The increased workload also formed part of the battery tests, which were also very good considering the reasonable temperatures generated by the unit. The unit is fitted with a 3-cell, 45Wh Li-Polymer battery with a factory specification of 4 hours. Under normal working load, the unit averaged around the 4-hour mark and dropped to around 3 hours and 10 minutes under heavier loads, which included the stress testing and/or gaming. A 4-hour battery life is a decent haul but isn’t going to be topping any charts when you consider that the higher-end gaming units breeze through 7 hours under normal workloads.
When it comes to the SSD testing, the results proved very positive thanks to the 128GB M.2 integrated SSD. This resulted in sequential read and write speeds of 2600MB/s and 1300MB/s, respectively. Using the AS SSD benchmark tool, the unit also produces R/W speeds of 48 and 135Mb/s for 4K, and 915MB/s and 525MB/s for 4K-64 tests. This was a very impressive feat, which allowed for bootup times of just over 3 seconds. This is good enough to rival that of any of the leading gaming laptops on the market today.
The Nvidia GTX 1050 Ti GPU fitted to the Y520 is the middle ground between the 1050 and 1060 GPUs, and can easily produce gaming resolutions of 1080p at medium settings, making for a solid gaming performance. For many gamers, the GTX 1060 is the best option between cost and performance, but the GTX 1050 Ti seems to have thrown its hat into the ring on that one.
At times, I managed to turn up the graphics settings in-game for better results, which included games like Fortnite and Injustice, which don’t require such huge overheads. For games like GTA V and the likes, the medium settings will do just fine, with an increase in settings only reduces the frame rates to unwanted levels. If you’re looking for a GTX 1060, the Y520’s big brother, the Y720, includes the card – which we’ll be reviewing in the not too distant future.
- Lenovo Nerve Sense Only Useful Software
The unit I received for review had been factory reset due to exchanging of hands between the different reviewers. As such, I wasn’t able to directly test the software on the Y520. I was, however, able to test the Lenovo software suite on a different Lenovo device, which has the same default setup for their Legion gaming range.
The software package includes the Lenovo Companion, Lenovo Settings and Lenovo Nerve Sense. The Companion software provides your basic update functionality, including system and driver updates, support and some diagnostic tools. It isn’t the most detailed or sophisticated build, but it gets the job done. The Settings package provides a central hub for battery management, input devices, as well as audio, webcam and display settings. This, again, isn’t the most ideal, but it too gets the job done, despite being on the sluggish side. For more technical users, the software isn’t a big requirement, as these settings can be changed and updated via Windows if you know how to. For most gamers, I would suspect that this would be easy to maintain, making the software disposable.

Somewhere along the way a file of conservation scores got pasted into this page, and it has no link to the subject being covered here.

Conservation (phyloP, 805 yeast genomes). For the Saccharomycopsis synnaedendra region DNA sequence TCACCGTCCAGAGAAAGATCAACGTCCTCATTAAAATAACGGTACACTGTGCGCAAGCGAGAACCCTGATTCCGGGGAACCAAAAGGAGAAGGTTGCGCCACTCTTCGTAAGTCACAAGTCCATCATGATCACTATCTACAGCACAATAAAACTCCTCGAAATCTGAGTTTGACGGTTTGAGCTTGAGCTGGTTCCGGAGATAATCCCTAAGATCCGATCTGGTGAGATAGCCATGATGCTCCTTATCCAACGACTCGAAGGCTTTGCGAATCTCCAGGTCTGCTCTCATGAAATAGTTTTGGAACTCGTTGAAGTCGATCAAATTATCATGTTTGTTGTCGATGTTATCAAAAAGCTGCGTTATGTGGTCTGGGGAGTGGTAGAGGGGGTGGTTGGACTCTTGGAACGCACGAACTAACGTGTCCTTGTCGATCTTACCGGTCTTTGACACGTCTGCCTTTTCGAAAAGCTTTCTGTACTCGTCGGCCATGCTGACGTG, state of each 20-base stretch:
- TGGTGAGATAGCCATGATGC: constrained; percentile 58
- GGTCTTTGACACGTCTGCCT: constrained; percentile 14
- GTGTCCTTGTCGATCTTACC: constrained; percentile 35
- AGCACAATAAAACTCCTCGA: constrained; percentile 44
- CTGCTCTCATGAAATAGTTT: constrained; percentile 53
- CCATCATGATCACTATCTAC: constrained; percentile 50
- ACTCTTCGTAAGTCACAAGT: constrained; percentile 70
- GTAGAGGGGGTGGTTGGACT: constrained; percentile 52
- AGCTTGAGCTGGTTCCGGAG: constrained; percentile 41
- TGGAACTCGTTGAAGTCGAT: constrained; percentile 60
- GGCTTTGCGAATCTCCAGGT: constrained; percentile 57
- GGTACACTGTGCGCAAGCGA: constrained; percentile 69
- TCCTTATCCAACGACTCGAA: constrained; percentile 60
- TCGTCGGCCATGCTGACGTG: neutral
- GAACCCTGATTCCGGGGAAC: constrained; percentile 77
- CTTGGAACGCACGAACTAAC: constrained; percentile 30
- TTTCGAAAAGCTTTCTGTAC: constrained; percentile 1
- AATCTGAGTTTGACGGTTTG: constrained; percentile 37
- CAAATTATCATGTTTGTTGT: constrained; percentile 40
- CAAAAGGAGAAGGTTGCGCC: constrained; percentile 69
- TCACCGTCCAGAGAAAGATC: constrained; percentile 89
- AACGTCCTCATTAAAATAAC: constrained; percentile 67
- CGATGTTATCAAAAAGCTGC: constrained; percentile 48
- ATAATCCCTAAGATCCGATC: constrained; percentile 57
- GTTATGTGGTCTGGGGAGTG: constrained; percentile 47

The Nerve Sense software is where more important features are toggled on the Y520, which allows you to tweak some of the gaming settings for your use. These settings include control of the cooling system, network prioritisation especially while gaming, as well as for which apps should be considered as such. You’re also able to toggle whether to automatically turn off the Windows key and touchpad when running a game and enabling the Dolby sound enhancement features for those same detected games.
Apart from the automated approach of the Nerve Sense software, one could easily do without the standard Lenovo setup for gaming units. The other inclusions are simply iterations that start on bootup.
The Lenovo Legion Y520 Gaming Laptop may not be the best all-around performer or have the best looks, build or features, but what it does it does well. The unit focuses primarily on gaming, and will more than make up for its lack in other departments.
For the beginner or enthusiast gamer, the Y520 is a very solid, and very capable unit, whether as an upgrade to an older machine or as a first time buy. It won’t be the ideal match for the more avid to pro gamers but does offer quite a lot in terms of its portability when you’re away from your desktop PC build.